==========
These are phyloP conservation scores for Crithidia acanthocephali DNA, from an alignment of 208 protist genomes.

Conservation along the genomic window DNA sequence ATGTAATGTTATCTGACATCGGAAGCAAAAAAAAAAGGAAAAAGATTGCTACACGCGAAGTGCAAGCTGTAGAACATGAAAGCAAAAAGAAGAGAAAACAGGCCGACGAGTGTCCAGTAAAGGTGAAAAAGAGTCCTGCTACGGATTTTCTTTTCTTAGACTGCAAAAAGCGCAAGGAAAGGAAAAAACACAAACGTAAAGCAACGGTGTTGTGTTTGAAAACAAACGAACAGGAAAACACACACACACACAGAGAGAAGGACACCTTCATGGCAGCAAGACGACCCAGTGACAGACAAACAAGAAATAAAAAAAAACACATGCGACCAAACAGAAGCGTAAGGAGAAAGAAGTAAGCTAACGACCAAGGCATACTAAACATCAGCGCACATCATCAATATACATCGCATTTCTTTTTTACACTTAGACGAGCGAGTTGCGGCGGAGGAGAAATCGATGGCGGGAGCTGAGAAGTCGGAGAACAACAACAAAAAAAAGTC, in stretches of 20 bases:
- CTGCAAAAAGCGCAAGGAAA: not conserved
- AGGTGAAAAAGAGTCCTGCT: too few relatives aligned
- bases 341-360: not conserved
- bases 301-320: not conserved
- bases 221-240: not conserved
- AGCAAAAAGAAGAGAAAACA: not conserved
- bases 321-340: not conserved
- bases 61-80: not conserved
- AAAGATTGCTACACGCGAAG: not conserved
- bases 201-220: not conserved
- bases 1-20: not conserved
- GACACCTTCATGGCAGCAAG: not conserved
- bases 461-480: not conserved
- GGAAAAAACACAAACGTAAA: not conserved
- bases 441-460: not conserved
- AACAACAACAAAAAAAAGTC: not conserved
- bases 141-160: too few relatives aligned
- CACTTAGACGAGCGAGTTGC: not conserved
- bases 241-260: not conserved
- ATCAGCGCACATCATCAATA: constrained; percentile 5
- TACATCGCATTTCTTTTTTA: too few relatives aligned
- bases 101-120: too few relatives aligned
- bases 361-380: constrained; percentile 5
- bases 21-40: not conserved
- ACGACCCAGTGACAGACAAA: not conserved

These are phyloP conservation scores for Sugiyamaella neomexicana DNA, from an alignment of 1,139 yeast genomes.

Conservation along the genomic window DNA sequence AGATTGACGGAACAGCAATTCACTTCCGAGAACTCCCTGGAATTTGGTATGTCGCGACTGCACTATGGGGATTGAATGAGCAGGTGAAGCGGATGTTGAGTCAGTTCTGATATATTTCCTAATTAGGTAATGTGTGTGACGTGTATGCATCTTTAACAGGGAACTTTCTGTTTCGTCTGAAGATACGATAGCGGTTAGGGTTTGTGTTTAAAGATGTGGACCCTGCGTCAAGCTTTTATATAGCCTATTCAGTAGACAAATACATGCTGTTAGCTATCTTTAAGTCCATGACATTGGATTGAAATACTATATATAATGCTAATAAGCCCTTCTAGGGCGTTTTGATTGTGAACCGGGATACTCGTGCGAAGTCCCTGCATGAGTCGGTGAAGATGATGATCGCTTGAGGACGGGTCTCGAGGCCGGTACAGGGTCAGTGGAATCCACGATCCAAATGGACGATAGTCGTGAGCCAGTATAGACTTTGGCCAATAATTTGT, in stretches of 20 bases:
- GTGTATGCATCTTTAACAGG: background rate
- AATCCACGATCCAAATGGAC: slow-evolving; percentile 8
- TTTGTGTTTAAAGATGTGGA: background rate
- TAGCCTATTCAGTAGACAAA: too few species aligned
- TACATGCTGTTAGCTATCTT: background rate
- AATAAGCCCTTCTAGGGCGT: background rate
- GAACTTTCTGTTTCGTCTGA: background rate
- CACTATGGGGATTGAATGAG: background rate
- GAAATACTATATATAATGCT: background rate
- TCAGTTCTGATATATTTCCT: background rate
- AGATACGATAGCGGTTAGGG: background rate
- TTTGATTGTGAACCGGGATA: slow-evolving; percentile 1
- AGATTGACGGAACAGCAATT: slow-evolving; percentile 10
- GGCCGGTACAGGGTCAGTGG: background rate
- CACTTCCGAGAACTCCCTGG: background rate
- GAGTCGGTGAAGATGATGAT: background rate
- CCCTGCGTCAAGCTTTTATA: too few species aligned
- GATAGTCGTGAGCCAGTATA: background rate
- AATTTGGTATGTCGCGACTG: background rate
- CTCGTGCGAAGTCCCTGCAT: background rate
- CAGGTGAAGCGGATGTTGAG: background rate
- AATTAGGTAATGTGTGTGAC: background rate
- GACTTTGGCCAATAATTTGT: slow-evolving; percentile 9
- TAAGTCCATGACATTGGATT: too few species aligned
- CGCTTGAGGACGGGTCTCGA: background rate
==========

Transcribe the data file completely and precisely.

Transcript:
These are phyloP conservation scores for Crithidia acanthocephali DNA, from an alignment of 208 protist genomes.

Conservation along the genomic window DNA sequence ATGTAATGTTATCTGACATCGGAAGCAAAAAAAAAAGGAAAAAGATTGCTACACGCGAAGTGCAAGCTGTAGAACATGAAAGCAAAAAGAAGAGAAAACAGGCCGACGAGTGTCCAGTAAAGGTGAAAAAGAGTCCTGCTACGGATTTTCTTTTCTTAGACTGCAAAAAGCGCAAGGAAAGGAAAAAACACAAACGTAAAGCAACGGTGTTGTGTTTGAAAACAAACGAACAGGAAAACACACACACACACAGAGAGAAGGACACCTTCATGGCAGCAAGACGACCCAGTGACAGACAAACAAGAAATAAAAAAAAACACATGCGACCAAACAGAAGCGTAAGGAGAAAGAAGTAAGCTAACGACCAAGGCATACTAAACATCAGCGCACATCATCAATATACATCGCATTTCTTTTTTACACTTAGACGAGCGAGTTGCGGCGGAGGAGAAATCGATGGCGGGAGCTGAGAAGTCGGAGAACAACAACAAAAAAAAGTC, in stretches of 20 bases:
- CTGCAAAAAGCGCAAGGAAA: not conserved
- AGGTGAAAAAGAGTCCTGCT: too few relatives aligned
- bases 341-360: not conserved
- bases 301-320: not conserved
- bases 221-240: not conserved
- AGCAAAAAGAAGAGAAAACA: not conserved
- bases 321-340: not conserved
- bases 61-80: not conserved
- AAAGATTGCTACACGCGAAG: not conserved
- bases 201-220: not conserved
- bases 1-20: not conserved
- GACACCTTCATGGCAGCAAG: not conserved
- bases 461-480: not conserved
- GGAAAAAACACAAACGTAAA: not conserved
- bases 441-460: not conserved
- AACAACAACAAAAAAAAGTC: not conserved
- bases 141-160: too few relatives aligned
- CACTTAGACGAGCGAGTTGC: not conserved
- bases 241-260: not conserved
- ATCAGCGCACATCATCAATA: constrained; percentile 5
- TACATCGCATTTCTTTTTTA: too few relatives aligned
- bases 101-120: too few relatives aligned
- bases 361-380: constrained; percentile 5
- bases 21-40: not conserved
- ACGACCCAGTGACAGACAAA: not conserved

These are phyloP conservation scores for Sugiyamaella neomexicana DNA, from an alignment of 1,139 yeast genomes.

Conservation along the genomic window DNA sequence AGATTGACGGAACAGCAATTCACTTCCGAGAACTCCCTGGAATTTGGTATGTCGCGACTGCACTATGGGGATTGAATGAGCAGGTGAAGCGGATGTTGAGTCAGTTCTGATATATTTCCTAATTAGGTAATGTGTGTGACGTGTATGCATCTTTAACAGGGAACTTTCTGTTTCGTCTGAAGATACGATAGCGGTTAGGGTTTGTGTTTAAAGATGTGGACCCTGCGTCAAGCTTTTATATAGCCTATTCAGTAGACAAATACATGCTGTTAGCTATCTTTAAGTCCATGACATTGGATTGAAATACTATATATAATGCTAATAAGCCCTTCTAGGGCGTTTTGATTGTGAACCGGGATACTCGTGCGAAGTCCCTGCATGAGTCGGTGAAGATGATGATCGCTTGAGGACGGGTCTCGAGGCCGGTACAGGGTCAGTGGAATCCACGATCCAAATGGACGATAGTCGTGAGCCAGTATAGACTTTGGCCAATAATTTGT, in stretches of 20 bases:
- GTGTATGCATCTTTAACAGG: background rate
- AATCCACGATCCAAATGGAC: slow-evolving; percentile 8
- TTTGTGTTTAAAGATGTGGA: background rate
- TAGCCTATTCAGTAGACAAA: too few species aligned
- TACATGCTGTTAGCTATCTT: background rate
- AATAAGCCCTTCTAGGGCGT: background rate
- GAACTTTCTGTTTCGTCTGA: background rate
- CACTATGGGGATTGAATGAG: background rate
- GAAATACTATATATAATGCT: background rate
- TCAGTTCTGATATATTTCCT: background rate
- AGATACGATAGCGGTTAGGG: background rate
- TTTGATTGTGAACCGGGATA: slow-evolving; percentile 1
- AGATTGACGGAACAGCAATT: slow-evolving; percentile 10
- GGCCGGTACAGGGTCAGTGG: background rate
- CACTTCCGAGAACTCCCTGG: background rate
- GAGTCGGTGAAGATGATGAT: background rate
- CCCTGCGTCAAGCTTTTATA: too few species aligned
- GATAGTCGTGAGCCAGTATA: background rate
- AATTTGGTATGTCGCGACTG: background rate
- CTCGTGCGAAGTCCCTGCAT: background rate
- CAGGTGAAGCGGATGTTGAG: background rate
- AATTAGGTAATGTGTGTGAC: background rate
- GACTTTGGCCAATAATTTGT: slow-evolving; percentile 9
- TAAGTCCATGACATTGGATT: too few species aligned
- CGCTTGAGGACGGGTCTCGA: background rate